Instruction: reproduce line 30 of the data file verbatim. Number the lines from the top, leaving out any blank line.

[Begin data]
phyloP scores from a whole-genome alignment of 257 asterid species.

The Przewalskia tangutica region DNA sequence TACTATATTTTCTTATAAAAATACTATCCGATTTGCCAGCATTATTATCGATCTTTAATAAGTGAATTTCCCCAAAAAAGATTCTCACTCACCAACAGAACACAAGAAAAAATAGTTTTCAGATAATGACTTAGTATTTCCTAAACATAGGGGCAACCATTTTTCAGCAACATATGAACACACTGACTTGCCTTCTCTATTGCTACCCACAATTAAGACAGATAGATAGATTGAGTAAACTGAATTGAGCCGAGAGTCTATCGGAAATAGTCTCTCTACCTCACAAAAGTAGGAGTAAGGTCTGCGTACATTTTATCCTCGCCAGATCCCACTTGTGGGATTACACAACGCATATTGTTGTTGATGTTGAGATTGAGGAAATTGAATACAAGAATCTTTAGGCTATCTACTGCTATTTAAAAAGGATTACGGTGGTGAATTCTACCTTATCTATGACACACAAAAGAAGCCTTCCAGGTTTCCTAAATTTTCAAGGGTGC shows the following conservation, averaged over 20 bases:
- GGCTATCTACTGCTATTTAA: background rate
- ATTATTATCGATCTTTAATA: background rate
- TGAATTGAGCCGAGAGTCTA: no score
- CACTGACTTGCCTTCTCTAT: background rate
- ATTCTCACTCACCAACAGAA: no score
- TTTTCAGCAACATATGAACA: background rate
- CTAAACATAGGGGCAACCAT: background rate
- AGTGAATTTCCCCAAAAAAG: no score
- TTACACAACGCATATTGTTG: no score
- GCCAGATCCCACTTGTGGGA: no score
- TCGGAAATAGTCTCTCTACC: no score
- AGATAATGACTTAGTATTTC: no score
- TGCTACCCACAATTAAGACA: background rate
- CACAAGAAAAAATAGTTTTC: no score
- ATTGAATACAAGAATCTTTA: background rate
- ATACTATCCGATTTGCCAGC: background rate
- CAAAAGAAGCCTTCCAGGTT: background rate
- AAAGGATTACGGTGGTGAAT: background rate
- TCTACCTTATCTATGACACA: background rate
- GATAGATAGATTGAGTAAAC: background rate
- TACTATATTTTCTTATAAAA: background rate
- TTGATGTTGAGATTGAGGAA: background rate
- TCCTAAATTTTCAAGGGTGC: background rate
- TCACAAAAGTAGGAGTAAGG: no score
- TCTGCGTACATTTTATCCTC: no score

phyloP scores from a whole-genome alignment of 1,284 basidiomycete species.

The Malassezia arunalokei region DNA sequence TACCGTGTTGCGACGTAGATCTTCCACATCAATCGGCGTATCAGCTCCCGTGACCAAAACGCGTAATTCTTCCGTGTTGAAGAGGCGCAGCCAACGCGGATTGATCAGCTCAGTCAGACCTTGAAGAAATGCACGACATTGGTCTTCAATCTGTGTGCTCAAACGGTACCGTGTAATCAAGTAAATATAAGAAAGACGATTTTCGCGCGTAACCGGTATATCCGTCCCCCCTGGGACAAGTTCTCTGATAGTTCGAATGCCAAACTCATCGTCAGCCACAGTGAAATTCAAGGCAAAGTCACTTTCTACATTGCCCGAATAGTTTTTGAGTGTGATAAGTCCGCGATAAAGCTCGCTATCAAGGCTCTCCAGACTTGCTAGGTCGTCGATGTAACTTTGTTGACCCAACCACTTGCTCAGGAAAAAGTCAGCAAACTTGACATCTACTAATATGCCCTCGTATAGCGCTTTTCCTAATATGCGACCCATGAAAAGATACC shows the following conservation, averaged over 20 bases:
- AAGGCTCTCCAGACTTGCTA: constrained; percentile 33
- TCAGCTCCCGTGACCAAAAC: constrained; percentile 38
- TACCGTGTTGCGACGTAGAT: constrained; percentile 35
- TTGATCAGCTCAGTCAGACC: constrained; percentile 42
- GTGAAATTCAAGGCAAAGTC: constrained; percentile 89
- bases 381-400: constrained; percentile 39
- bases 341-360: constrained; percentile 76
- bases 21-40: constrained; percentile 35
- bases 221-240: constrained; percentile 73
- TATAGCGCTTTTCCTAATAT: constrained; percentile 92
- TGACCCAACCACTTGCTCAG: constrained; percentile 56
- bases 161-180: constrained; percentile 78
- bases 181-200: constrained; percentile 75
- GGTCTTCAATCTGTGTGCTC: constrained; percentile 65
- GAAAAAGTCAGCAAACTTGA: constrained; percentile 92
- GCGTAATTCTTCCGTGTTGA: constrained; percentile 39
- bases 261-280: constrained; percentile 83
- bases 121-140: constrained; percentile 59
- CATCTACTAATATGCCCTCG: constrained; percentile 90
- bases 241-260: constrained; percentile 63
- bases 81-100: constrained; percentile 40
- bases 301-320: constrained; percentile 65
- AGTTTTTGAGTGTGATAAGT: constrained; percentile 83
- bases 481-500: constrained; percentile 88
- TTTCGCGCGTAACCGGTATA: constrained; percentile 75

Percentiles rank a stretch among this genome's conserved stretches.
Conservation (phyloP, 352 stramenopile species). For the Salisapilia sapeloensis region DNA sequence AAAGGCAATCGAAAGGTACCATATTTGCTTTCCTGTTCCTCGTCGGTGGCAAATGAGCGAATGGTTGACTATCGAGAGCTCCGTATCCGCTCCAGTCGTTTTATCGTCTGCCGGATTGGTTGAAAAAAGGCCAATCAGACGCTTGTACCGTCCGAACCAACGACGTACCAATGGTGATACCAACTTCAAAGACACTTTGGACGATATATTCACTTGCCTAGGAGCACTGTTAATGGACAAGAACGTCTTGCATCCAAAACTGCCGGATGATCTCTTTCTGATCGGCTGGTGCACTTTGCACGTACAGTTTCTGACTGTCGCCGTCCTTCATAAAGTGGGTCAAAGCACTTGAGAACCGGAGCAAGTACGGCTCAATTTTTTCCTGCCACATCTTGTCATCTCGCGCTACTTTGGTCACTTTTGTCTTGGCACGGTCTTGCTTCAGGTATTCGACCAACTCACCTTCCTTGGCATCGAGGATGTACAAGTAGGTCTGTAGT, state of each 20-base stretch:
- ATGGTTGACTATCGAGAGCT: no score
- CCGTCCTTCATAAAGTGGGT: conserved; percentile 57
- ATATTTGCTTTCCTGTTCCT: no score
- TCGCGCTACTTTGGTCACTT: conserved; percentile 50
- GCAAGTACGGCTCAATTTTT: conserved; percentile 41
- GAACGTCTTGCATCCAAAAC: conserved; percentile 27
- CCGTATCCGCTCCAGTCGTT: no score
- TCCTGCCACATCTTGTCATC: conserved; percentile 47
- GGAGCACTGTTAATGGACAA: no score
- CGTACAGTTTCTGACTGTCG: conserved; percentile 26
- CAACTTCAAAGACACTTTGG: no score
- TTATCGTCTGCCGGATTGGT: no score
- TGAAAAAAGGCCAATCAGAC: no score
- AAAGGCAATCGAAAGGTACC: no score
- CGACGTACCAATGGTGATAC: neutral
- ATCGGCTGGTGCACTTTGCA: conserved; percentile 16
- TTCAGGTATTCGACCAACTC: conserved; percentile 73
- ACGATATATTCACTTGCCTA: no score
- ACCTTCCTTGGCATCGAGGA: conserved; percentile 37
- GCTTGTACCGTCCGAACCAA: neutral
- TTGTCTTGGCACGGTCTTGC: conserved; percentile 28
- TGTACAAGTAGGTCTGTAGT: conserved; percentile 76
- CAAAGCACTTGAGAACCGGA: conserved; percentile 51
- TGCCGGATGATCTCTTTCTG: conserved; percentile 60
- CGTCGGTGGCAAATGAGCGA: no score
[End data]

- AAGGCTCTCCAGACTTGCTA: constrained; percentile 33